Date of Graduation


Document Type


Degree Type



Eberly College of Arts and Sciences



Committee Chair

Kennon A. Lattal

Committee Member

Kathryn Kestner

Committee Member

Michael Perone

Committee Member

Barry Edelstein

Committee Member

Nyles Charon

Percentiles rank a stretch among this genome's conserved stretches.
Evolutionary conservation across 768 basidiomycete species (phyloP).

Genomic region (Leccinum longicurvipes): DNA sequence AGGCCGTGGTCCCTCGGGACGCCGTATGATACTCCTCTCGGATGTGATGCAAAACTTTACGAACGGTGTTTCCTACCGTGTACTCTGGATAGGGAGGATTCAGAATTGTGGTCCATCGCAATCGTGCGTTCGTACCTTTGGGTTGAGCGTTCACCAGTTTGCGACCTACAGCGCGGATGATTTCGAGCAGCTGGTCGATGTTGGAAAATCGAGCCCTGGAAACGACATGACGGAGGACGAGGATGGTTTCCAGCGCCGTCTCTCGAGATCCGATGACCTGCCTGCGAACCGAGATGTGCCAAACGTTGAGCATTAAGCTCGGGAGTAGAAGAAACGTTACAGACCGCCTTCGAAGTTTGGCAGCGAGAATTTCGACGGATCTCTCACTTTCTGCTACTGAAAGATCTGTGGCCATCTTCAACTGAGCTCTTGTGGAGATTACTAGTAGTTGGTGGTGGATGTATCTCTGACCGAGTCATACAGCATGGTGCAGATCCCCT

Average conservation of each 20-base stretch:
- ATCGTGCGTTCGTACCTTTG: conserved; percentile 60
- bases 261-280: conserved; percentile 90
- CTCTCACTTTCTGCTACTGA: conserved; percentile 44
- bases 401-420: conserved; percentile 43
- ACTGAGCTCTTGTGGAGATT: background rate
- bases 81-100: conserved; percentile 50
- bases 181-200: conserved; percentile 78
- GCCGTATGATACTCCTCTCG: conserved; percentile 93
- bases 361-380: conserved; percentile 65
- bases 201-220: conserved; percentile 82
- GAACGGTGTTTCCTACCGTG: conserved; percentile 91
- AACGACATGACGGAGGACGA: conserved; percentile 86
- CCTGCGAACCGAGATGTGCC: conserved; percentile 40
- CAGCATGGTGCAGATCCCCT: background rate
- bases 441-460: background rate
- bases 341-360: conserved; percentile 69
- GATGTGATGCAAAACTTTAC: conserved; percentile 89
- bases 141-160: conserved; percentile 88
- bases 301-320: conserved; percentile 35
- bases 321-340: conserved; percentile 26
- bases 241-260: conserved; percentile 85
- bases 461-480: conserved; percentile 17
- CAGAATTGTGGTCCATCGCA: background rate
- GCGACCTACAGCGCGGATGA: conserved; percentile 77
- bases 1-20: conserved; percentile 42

Experimental analyses of coordinated responding (i.e., cooperation) have been derived from a procedure described by Skinner (1962) in which reinforcers were delivered to a pair of subjects (a dyad) if both responded within a short interval, thus satisfying a mutual-reinforcement contingency. Although it has been suggested that this contingency enhances rates of temporally coordinated responding, limitations of past experiments have raised questions concerning this conclusion. The present experiments assessed three of those limitations by holding the schedule of reinforcement (Experiment 1: fixed-ratio 1; Experiment 2; variable-interval 20 s) constant (1) across phases and (2) between dyad members, and (3) varying the number of keys across which responses could be coordinated. Greater percentages of coordinated responding were observed under mutual- than under independent-reinforcement phases in most conditions. The one exception during the one-key condition of Experiment 1 appeared to be a consequence of variability during the independent-reinforcement phase. Furthermore, coordination percentages decreased systematically with increasing response options. The present results thus confirm that mutual-reinforcement contingencies induce higher rates of temporally coordinated responding than independent-reinforcement contingencies. The results further indicate that the effects of mutual-reinforcement contingences can be influenced by the environmental context in which those contingencies operate.